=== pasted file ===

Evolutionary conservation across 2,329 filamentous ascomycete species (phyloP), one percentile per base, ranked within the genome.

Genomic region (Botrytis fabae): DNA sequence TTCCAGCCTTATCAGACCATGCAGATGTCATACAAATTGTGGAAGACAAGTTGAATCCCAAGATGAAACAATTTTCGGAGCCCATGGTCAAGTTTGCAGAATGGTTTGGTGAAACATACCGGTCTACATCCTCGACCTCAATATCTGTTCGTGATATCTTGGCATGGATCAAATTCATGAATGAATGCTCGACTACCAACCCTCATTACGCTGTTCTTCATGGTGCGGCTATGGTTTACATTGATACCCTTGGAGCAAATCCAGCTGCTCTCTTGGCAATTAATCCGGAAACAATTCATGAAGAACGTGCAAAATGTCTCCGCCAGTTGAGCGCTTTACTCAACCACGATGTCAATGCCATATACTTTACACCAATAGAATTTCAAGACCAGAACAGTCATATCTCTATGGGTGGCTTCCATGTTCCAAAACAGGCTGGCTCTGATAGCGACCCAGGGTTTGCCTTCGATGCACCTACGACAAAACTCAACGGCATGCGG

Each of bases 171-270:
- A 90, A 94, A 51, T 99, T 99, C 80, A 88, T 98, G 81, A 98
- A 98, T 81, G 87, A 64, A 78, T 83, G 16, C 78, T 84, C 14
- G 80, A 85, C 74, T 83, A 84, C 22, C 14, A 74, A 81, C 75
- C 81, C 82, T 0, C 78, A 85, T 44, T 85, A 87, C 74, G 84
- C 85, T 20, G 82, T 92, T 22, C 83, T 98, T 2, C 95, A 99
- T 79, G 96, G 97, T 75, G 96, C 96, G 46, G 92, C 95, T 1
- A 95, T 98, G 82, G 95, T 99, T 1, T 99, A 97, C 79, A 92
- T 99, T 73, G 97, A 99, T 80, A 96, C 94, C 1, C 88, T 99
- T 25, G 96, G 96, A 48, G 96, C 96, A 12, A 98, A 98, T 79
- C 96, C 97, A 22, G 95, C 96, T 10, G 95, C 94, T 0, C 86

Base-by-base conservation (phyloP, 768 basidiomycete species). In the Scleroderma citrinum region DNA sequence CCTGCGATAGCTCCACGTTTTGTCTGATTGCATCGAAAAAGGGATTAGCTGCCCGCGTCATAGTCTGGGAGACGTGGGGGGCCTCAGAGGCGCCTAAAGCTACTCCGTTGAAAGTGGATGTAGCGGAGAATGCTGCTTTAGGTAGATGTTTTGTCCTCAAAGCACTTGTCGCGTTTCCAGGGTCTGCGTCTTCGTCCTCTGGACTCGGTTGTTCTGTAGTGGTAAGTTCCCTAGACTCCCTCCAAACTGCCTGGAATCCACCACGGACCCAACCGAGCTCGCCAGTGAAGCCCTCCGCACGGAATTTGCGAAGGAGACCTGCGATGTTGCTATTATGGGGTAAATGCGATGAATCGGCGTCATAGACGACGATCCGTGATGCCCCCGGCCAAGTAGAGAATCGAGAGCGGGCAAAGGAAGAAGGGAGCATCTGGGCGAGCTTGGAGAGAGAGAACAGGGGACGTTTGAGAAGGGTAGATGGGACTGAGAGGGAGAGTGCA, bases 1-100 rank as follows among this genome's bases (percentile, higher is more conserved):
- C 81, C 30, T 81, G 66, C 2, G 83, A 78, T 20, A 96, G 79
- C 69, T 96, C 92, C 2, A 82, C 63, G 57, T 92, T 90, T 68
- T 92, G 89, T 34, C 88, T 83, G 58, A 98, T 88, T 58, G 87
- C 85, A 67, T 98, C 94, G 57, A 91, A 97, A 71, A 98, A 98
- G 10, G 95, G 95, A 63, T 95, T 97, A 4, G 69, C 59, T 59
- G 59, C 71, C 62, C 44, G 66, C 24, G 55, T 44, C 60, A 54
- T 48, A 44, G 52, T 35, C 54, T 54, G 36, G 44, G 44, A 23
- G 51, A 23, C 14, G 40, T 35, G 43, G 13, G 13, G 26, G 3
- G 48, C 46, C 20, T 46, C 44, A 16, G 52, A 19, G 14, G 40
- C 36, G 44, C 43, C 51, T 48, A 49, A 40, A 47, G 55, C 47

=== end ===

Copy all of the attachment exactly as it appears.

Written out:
Evolutionary conservation across 2,329 filamentous ascomycete species (phyloP), one percentile per base, ranked within the genome.

Genomic region (Botrytis fabae): DNA sequence TTCCAGCCTTATCAGACCATGCAGATGTCATACAAATTGTGGAAGACAAGTTGAATCCCAAGATGAAACAATTTTCGGAGCCCATGGTCAAGTTTGCAGAATGGTTTGGTGAAACATACCGGTCTACATCCTCGACCTCAATATCTGTTCGTGATATCTTGGCATGGATCAAATTCATGAATGAATGCTCGACTACCAACCCTCATTACGCTGTTCTTCATGGTGCGGCTATGGTTTACATTGATACCCTTGGAGCAAATCCAGCTGCTCTCTTGGCAATTAATCCGGAAACAATTCATGAAGAACGTGCAAAATGTCTCCGCCAGTTGAGCGCTTTACTCAACCACGATGTCAATGCCATATACTTTACACCAATAGAATTTCAAGACCAGAACAGTCATATCTCTATGGGTGGCTTCCATGTTCCAAAACAGGCTGGCTCTGATAGCGACCCAGGGTTTGCCTTCGATGCACCTACGACAAAACTCAACGGCATGCGG

Each of bases 171-270:
- A 90, A 94, A 51, T 99, T 99, C 80, A 88, T 98, G 81, A 98
- A 98, T 81, G 87, A 64, A 78, T 83, G 16, C 78, T 84, C 14
- G 80, A 85, C 74, T 83, A 84, C 22, C 14, A 74, A 81, C 75
- C 81, C 82, T 0, C 78, A 85, T 44, T 85, A 87, C 74, G 84
- C 85, T 20, G 82, T 92, T 22, C 83, T 98, T 2, C 95, A 99
- T 79, G 96, G 97, T 75, G 96, C 96, G 46, G 92, C 95, T 1
- A 95, T 98, G 82, G 95, T 99, T 1, T 99, A 97, C 79, A 92
- T 99, T 73, G 97, A 99, T 80, A 96, C 94, C 1, C 88, T 99
- T 25, G 96, G 96, A 48, G 96, C 96, A 12, A 98, A 98, T 79
- C 96, C 97, A 22, G 95, C 96, T 10, G 95, C 94, T 0, C 86

Base-by-base conservation (phyloP, 768 basidiomycete species). In the Scleroderma citrinum region DNA sequence CCTGCGATAGCTCCACGTTTTGTCTGATTGCATCGAAAAAGGGATTAGCTGCCCGCGTCATAGTCTGGGAGACGTGGGGGGCCTCAGAGGCGCCTAAAGCTACTCCGTTGAAAGTGGATGTAGCGGAGAATGCTGCTTTAGGTAGATGTTTTGTCCTCAAAGCACTTGTCGCGTTTCCAGGGTCTGCGTCTTCGTCCTCTGGACTCGGTTGTTCTGTAGTGGTAAGTTCCCTAGACTCCCTCCAAACTGCCTGGAATCCACCACGGACCCAACCGAGCTCGCCAGTGAAGCCCTCCGCACGGAATTTGCGAAGGAGACCTGCGATGTTGCTATTATGGGGTAAATGCGATGAATCGGCGTCATAGACGACGATCCGTGATGCCCCCGGCCAAGTAGAGAATCGAGAGCGGGCAAAGGAAGAAGGGAGCATCTGGGCGAGCTTGGAGAGAGAGAACAGGGGACGTTTGAGAAGGGTAGATGGGACTGAGAGGGAGAGTGCA, bases 1-100 rank as follows among this genome's bases (percentile, higher is more conserved):
- C 81, C 30, T 81, G 66, C 2, G 83, A 78, T 20, A 96, G 79
- C 69, T 96, C 92, C 2, A 82, C 63, G 57, T 92, T 90, T 68
- T 92, G 89, T 34, C 88, T 83, G 58, A 98, T 88, T 58, G 87
- C 85, A 67, T 98, C 94, G 57, A 91, A 97, A 71, A 98, A 98
- G 10, G 95, G 95, A 63, T 95, T 97, A 4, G 69, C 59, T 59
- G 59, C 71, C 62, C 44, G 66, C 24, G 55, T 44, C 60, A 54
- T 48, A 44, G 52, T 35, C 54, T 54, G 36, G 44, G 44, A 23
- G 51, A 23, C 14, G 40, T 35, G 43, G 13, G 13, G 26, G 3
- G 48, C 46, C 20, T 46, C 44, A 16, G 52, A 19, G 14, G 40
- C 36, G 44, C 43, C 51, T 48, A 49, A 40, A 47, G 55, C 47